On November 24th, Taiwan elections saw a resurgence of KMT (Kuomingtang, 國民黨) backed candidates, after a few years of nearly total control by the DPP (Democratic Progressive Party, 民進黨). The results came as a suprise to many people, even those who already expected this election to be a rebuke to president Tsai Ing-Wen’s (蔡英文) two years in power. On the ballot were the mayors for all cities in Taiwan, thousands of councillors, local representatives, and ten referendum questions.
(note: this is only an excerpt of an interactive piece posted here. Please visit the link to view the full post.)
The shift in power back toward the KMT was not the only thing that indicated a mobilization of more conservative voters. Every single referendum question that progressives rallied behind was voted down, including questions supporting marriage equality and a participation in the Olympics as Taiwan instead of Chinese Taipei.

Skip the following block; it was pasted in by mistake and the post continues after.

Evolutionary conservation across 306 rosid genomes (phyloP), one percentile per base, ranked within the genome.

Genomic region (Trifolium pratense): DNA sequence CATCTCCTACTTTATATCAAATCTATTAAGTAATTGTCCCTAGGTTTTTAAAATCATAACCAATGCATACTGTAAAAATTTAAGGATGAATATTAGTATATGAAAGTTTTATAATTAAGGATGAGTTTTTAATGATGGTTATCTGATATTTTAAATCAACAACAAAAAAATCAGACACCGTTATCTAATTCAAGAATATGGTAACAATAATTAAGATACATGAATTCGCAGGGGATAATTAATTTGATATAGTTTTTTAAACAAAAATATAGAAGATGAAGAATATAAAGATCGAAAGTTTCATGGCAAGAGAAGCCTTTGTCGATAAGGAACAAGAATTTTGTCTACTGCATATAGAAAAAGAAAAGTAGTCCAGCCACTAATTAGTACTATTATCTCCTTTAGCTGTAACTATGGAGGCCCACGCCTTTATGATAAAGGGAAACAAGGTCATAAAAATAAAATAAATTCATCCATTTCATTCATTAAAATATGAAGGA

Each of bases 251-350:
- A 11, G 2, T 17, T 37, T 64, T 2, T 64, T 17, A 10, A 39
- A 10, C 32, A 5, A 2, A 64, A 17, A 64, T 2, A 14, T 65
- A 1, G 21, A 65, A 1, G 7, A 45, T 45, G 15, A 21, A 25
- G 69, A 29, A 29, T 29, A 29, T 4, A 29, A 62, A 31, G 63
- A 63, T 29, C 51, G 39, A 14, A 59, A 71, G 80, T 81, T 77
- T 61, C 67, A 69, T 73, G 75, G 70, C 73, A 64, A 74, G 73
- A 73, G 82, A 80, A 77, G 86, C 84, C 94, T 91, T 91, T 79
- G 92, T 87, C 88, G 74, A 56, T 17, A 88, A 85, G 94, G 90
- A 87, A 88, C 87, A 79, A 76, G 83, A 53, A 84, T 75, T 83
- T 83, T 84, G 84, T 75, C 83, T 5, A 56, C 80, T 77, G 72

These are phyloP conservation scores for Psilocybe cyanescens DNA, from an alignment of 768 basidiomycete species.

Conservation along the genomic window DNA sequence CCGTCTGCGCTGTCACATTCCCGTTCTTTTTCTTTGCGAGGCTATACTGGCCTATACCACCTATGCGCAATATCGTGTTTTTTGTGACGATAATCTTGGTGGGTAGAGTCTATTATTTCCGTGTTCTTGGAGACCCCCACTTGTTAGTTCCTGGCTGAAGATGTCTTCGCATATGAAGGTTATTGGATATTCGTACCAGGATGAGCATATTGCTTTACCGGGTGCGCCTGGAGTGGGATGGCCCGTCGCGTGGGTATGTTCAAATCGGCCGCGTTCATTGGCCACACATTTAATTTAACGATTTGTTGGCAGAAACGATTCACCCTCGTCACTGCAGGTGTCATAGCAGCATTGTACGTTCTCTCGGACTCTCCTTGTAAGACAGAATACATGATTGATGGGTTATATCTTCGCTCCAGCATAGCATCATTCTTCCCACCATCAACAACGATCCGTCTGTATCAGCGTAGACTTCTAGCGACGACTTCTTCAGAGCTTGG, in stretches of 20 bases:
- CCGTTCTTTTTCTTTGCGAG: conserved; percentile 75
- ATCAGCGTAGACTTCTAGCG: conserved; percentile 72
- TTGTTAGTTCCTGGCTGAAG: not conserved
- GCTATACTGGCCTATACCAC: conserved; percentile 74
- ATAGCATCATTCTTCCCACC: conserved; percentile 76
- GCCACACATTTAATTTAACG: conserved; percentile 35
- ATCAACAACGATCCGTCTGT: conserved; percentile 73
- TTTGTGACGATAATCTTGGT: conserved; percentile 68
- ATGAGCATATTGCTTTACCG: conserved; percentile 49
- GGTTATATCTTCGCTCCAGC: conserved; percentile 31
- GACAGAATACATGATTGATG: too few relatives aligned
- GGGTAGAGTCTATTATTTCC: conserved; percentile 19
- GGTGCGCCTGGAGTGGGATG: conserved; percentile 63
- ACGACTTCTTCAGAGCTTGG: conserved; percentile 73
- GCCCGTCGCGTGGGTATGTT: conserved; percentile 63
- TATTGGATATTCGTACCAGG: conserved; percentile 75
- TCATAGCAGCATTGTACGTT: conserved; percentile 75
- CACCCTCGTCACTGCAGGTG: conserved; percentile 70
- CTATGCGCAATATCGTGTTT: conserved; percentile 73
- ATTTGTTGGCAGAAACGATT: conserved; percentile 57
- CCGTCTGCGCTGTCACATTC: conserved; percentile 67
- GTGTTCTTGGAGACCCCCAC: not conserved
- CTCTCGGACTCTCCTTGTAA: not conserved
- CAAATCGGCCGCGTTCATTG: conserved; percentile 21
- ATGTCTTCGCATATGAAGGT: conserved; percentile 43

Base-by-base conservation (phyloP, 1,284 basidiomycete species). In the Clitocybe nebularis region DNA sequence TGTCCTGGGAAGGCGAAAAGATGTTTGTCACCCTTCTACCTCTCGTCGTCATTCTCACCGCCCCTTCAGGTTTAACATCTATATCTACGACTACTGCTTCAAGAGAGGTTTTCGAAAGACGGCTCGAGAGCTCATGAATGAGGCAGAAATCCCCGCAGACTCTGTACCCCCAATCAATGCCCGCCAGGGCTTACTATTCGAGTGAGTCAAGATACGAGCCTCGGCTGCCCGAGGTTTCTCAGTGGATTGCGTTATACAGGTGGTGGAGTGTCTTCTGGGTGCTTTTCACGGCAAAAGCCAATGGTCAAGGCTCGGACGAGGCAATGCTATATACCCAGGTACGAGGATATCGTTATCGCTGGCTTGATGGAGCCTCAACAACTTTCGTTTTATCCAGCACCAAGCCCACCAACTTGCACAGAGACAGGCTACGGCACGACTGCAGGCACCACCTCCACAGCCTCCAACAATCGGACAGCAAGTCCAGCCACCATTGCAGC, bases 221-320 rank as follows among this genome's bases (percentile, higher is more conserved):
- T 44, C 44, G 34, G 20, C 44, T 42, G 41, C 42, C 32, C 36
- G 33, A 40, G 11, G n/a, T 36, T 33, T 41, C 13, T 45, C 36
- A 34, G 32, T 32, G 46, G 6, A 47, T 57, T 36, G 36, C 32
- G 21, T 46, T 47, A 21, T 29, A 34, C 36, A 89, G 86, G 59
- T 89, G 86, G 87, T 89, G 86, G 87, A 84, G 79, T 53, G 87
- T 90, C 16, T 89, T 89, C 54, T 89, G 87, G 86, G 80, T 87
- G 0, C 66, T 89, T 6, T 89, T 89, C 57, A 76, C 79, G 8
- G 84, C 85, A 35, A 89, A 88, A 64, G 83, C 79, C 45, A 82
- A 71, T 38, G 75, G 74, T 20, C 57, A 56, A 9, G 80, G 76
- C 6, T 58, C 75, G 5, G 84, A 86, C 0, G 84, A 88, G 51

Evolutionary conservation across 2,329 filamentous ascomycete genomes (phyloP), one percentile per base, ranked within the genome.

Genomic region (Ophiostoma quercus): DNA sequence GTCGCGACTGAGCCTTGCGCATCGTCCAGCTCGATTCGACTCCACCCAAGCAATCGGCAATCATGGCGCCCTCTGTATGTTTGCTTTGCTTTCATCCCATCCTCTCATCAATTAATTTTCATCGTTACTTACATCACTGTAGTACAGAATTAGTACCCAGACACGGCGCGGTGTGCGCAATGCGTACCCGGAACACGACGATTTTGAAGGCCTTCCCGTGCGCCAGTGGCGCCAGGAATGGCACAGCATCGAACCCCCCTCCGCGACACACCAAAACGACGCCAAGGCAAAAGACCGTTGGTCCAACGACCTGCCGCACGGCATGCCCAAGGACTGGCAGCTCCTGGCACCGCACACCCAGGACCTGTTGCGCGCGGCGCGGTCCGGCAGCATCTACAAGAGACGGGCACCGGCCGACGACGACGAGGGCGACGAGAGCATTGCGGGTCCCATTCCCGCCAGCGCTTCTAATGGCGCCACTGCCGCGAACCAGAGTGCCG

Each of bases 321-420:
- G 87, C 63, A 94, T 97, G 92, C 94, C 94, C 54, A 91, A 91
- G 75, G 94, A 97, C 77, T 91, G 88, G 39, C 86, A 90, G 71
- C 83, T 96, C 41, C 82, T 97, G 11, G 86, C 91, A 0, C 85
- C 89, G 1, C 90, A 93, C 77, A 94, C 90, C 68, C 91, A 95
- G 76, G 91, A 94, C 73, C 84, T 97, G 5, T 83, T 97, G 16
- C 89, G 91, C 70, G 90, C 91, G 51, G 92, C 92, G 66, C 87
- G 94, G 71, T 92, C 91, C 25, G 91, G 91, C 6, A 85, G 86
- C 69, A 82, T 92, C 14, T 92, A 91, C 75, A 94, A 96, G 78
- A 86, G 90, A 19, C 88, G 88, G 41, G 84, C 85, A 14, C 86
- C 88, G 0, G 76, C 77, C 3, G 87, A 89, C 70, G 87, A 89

Now that the election has happened, let’s dive into the data to get a better picture of what actually happened and what this means for Taiwan and the world.